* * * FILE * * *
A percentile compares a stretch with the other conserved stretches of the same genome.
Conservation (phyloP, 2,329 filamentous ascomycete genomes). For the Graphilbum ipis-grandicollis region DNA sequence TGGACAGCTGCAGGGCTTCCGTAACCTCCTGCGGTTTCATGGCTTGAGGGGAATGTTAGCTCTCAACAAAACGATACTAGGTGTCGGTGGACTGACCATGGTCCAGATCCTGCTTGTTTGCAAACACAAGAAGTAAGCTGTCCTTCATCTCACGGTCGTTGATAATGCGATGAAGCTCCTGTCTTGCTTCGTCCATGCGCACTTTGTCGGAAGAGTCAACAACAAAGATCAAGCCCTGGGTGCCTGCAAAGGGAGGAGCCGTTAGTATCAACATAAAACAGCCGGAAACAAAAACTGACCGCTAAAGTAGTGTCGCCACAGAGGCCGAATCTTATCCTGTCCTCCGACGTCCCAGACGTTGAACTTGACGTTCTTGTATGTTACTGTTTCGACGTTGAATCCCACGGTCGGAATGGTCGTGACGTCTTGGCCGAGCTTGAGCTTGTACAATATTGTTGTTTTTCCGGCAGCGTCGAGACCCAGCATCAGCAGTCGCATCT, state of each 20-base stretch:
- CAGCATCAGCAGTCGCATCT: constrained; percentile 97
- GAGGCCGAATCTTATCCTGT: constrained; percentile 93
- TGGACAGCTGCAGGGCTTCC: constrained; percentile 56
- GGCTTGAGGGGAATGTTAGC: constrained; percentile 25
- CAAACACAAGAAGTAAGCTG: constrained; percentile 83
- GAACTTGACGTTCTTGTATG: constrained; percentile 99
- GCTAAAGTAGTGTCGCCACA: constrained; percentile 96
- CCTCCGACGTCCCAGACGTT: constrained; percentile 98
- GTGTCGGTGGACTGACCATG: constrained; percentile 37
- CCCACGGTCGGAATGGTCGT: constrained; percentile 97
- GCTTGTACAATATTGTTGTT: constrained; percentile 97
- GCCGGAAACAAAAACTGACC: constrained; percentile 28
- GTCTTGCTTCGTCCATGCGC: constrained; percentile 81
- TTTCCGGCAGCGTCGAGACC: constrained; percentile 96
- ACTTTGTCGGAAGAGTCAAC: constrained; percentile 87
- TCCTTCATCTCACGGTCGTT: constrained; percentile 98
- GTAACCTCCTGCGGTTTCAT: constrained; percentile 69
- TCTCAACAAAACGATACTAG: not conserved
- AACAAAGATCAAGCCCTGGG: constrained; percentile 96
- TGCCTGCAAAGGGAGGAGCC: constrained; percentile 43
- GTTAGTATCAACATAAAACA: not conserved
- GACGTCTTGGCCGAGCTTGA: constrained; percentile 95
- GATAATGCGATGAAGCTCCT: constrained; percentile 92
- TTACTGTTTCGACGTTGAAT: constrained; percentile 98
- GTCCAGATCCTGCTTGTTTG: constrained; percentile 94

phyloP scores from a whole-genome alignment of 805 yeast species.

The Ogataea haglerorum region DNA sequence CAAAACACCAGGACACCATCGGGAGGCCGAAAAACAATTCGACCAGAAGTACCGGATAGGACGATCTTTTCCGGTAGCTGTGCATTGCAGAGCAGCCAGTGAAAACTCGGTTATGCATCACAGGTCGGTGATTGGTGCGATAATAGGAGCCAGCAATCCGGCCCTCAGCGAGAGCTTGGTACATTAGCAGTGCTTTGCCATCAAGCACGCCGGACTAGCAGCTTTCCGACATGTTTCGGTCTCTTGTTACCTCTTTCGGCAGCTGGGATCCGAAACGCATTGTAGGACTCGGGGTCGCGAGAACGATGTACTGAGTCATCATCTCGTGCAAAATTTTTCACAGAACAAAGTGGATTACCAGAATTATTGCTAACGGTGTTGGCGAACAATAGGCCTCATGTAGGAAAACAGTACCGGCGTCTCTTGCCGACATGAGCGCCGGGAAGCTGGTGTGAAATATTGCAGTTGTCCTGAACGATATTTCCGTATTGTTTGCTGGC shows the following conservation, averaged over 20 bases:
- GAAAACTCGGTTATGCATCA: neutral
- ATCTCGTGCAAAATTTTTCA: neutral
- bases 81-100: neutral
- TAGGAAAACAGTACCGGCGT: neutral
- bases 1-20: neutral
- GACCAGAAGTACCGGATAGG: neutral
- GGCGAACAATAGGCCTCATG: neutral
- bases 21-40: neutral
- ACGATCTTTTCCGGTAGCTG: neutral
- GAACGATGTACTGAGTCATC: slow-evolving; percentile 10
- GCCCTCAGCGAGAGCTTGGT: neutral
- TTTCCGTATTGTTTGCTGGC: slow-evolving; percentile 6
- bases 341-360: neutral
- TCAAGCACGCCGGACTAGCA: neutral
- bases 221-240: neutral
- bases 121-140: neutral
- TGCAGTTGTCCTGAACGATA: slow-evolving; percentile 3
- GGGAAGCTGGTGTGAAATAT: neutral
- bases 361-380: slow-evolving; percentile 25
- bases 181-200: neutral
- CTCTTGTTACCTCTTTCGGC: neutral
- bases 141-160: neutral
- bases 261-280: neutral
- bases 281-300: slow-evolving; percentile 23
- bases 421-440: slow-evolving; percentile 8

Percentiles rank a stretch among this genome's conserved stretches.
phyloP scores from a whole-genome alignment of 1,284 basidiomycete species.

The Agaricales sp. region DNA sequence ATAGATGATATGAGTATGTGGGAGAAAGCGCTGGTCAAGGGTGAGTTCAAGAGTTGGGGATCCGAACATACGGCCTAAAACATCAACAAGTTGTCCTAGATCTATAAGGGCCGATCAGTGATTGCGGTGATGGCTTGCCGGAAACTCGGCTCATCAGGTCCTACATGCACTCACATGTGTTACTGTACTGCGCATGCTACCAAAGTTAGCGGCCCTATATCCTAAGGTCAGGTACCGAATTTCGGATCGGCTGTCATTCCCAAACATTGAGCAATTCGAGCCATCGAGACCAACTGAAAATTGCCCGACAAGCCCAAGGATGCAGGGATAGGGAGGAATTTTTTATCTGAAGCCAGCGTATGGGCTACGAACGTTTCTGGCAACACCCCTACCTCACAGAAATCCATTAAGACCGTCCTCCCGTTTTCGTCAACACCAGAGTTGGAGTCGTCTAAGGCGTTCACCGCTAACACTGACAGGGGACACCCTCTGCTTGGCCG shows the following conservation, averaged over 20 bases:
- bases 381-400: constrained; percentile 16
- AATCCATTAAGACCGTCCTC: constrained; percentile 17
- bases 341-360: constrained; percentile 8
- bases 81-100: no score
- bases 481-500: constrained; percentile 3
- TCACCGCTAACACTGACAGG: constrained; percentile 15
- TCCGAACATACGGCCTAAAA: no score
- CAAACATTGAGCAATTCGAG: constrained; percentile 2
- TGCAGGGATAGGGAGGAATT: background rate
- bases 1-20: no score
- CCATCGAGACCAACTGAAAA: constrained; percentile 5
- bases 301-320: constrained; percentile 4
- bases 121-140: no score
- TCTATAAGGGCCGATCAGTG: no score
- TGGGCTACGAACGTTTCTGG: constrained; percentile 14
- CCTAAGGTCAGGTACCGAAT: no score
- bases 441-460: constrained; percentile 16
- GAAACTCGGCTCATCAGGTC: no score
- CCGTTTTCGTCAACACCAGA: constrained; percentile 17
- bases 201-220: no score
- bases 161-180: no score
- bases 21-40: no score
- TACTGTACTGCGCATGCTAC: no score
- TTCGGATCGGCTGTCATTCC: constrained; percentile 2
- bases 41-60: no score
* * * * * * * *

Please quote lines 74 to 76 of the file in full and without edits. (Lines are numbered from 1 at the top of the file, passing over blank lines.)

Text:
- bases 441-460: constrained; percentile 16
- GAAACTCGGCTCATCAGGTC: no score
- CCGTTTTCGTCAACACCAGA: constrained; percentile 17